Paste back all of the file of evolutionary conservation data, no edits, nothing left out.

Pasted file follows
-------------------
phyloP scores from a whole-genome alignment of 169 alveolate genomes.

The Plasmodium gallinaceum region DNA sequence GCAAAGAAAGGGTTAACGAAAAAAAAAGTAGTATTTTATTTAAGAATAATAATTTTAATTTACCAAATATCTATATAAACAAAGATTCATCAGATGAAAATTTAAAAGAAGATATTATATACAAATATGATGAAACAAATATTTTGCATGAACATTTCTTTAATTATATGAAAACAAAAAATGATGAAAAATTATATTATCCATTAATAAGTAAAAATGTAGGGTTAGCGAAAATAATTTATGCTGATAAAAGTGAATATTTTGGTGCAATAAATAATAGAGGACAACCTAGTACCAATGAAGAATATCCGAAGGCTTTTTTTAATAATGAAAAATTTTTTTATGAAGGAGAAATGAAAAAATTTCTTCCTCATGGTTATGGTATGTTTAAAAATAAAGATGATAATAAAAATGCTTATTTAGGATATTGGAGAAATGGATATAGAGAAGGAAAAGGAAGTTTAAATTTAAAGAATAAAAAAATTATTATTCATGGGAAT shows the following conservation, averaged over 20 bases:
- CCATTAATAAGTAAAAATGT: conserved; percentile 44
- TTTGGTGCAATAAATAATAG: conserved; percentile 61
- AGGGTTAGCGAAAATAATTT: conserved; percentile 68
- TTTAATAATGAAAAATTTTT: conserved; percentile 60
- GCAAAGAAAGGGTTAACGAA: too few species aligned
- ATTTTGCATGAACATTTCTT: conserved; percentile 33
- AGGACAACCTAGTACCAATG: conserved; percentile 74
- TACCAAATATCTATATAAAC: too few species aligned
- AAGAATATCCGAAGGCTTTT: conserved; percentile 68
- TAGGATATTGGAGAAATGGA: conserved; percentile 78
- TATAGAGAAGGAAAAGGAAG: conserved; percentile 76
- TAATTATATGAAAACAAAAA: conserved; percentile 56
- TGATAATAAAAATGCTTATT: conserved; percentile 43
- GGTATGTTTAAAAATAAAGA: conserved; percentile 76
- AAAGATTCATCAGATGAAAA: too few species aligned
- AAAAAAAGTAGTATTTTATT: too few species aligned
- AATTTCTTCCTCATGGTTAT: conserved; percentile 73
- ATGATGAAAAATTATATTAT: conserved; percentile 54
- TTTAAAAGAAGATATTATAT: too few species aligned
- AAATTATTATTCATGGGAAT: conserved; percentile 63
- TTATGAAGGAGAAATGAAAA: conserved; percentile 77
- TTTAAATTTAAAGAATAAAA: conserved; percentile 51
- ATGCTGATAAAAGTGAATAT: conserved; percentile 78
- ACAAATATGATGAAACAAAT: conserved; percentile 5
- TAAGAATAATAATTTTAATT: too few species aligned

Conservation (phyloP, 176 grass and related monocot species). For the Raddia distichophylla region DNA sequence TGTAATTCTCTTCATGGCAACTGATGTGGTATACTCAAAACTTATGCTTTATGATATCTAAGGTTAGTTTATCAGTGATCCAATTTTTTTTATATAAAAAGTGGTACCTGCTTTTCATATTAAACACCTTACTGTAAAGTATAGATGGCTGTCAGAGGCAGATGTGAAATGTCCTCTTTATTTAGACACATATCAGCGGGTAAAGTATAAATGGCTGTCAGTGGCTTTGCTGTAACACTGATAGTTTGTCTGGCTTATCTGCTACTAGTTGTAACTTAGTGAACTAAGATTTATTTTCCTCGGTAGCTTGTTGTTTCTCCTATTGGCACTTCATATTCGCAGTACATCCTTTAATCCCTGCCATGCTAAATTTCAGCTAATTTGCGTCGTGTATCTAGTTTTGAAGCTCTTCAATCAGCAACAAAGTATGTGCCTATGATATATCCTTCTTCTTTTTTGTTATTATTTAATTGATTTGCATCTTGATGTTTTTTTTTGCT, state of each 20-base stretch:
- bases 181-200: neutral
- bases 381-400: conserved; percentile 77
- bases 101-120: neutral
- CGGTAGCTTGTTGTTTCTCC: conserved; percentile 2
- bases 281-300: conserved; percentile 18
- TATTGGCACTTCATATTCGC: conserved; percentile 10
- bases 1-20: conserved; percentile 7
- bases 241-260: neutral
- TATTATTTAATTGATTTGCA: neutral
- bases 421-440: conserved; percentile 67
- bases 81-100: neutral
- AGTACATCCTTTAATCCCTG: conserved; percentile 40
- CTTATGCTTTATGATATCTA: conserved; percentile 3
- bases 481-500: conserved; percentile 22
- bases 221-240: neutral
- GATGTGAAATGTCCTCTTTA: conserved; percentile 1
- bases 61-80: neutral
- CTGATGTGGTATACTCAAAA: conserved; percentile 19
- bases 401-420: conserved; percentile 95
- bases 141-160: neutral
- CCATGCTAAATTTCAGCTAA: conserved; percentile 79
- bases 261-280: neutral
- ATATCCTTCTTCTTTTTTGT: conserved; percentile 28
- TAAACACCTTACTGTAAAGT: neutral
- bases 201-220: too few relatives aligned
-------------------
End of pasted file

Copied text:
phyloP scores from a whole-genome alignment of 169 alveolate genomes.

The Plasmodium gallinaceum region DNA sequence GCAAAGAAAGGGTTAACGAAAAAAAAAGTAGTATTTTATTTAAGAATAATAATTTTAATTTACCAAATATCTATATAAACAAAGATTCATCAGATGAAAATTTAAAAGAAGATATTATATACAAATATGATGAAACAAATATTTTGCATGAACATTTCTTTAATTATATGAAAACAAAAAATGATGAAAAATTATATTATCCATTAATAAGTAAAAATGTAGGGTTAGCGAAAATAATTTATGCTGATAAAAGTGAATATTTTGGTGCAATAAATAATAGAGGACAACCTAGTACCAATGAAGAATATCCGAAGGCTTTTTTTAATAATGAAAAATTTTTTTATGAAGGAGAAATGAAAAAATTTCTTCCTCATGGTTATGGTATGTTTAAAAATAAAGATGATAATAAAAATGCTTATTTAGGATATTGGAGAAATGGATATAGAGAAGGAAAAGGAAGTTTAAATTTAAAGAATAAAAAAATTATTATTCATGGGAAT shows the following conservation, averaged over 20 bases:
- CCATTAATAAGTAAAAATGT: conserved; percentile 44
- TTTGGTGCAATAAATAATAG: conserved; percentile 61
- AGGGTTAGCGAAAATAATTT: conserved; percentile 68
- TTTAATAATGAAAAATTTTT: conserved; percentile 60
- GCAAAGAAAGGGTTAACGAA: too few species aligned
- ATTTTGCATGAACATTTCTT: conserved; percentile 33
- AGGACAACCTAGTACCAATG: conserved; percentile 74
- TACCAAATATCTATATAAAC: too few species aligned
- AAGAATATCCGAAGGCTTTT: conserved; percentile 68
- TAGGATATTGGAGAAATGGA: conserved; percentile 78
- TATAGAGAAGGAAAAGGAAG: conserved; percentile 76
- TAATTATATGAAAACAAAAA: conserved; percentile 56
- TGATAATAAAAATGCTTATT: conserved; percentile 43
- GGTATGTTTAAAAATAAAGA: conserved; percentile 76
- AAAGATTCATCAGATGAAAA: too few species aligned
- AAAAAAAGTAGTATTTTATT: too few species aligned
- AATTTCTTCCTCATGGTTAT: conserved; percentile 73
- ATGATGAAAAATTATATTAT: conserved; percentile 54
- TTTAAAAGAAGATATTATAT: too few species aligned
- AAATTATTATTCATGGGAAT: conserved; percentile 63
- TTATGAAGGAGAAATGAAAA: conserved; percentile 77
- TTTAAATTTAAAGAATAAAA: conserved; percentile 51
- ATGCTGATAAAAGTGAATAT: conserved; percentile 78
- ACAAATATGATGAAACAAAT: conserved; percentile 5
- TAAGAATAATAATTTTAATT: too few species aligned

Conservation (phyloP, 176 grass and related monocot species). For the Raddia distichophylla region DNA sequence TGTAATTCTCTTCATGGCAACTGATGTGGTATACTCAAAACTTATGCTTTATGATATCTAAGGTTAGTTTATCAGTGATCCAATTTTTTTTATATAAAAAGTGGTACCTGCTTTTCATATTAAACACCTTACTGTAAAGTATAGATGGCTGTCAGAGGCAGATGTGAAATGTCCTCTTTATTTAGACACATATCAGCGGGTAAAGTATAAATGGCTGTCAGTGGCTTTGCTGTAACACTGATAGTTTGTCTGGCTTATCTGCTACTAGTTGTAACTTAGTGAACTAAGATTTATTTTCCTCGGTAGCTTGTTGTTTCTCCTATTGGCACTTCATATTCGCAGTACATCCTTTAATCCCTGCCATGCTAAATTTCAGCTAATTTGCGTCGTGTATCTAGTTTTGAAGCTCTTCAATCAGCAACAAAGTATGTGCCTATGATATATCCTTCTTCTTTTTTGTTATTATTTAATTGATTTGCATCTTGATGTTTTTTTTTGCT, state of each 20-base stretch:
- bases 181-200: neutral
- bases 381-400: conserved; percentile 77
- bases 101-120: neutral
- CGGTAGCTTGTTGTTTCTCC: conserved; percentile 2
- bases 281-300: conserved; percentile 18
- TATTGGCACTTCATATTCGC: conserved; percentile 10
- bases 1-20: conserved; percentile 7
- bases 241-260: neutral
- TATTATTTAATTGATTTGCA: neutral
- bases 421-440: conserved; percentile 67
- bases 81-100: neutral
- AGTACATCCTTTAATCCCTG: conserved; percentile 40
- CTTATGCTTTATGATATCTA: conserved; percentile 3
- bases 481-500: conserved; percentile 22
- bases 221-240: neutral
- GATGTGAAATGTCCTCTTTA: conserved; percentile 1
- bases 61-80: neutral
- CTGATGTGGTATACTCAAAA: conserved; percentile 19
- bases 401-420: conserved; percentile 95
- bases 141-160: neutral
- CCATGCTAAATTTCAGCTAA: conserved; percentile 79
- bases 261-280: neutral
- ATATCCTTCTTCTTTTTTGT: conserved; percentile 28
- TAAACACCTTACTGTAAAGT: neutral
- bases 201-220: too few relatives aligned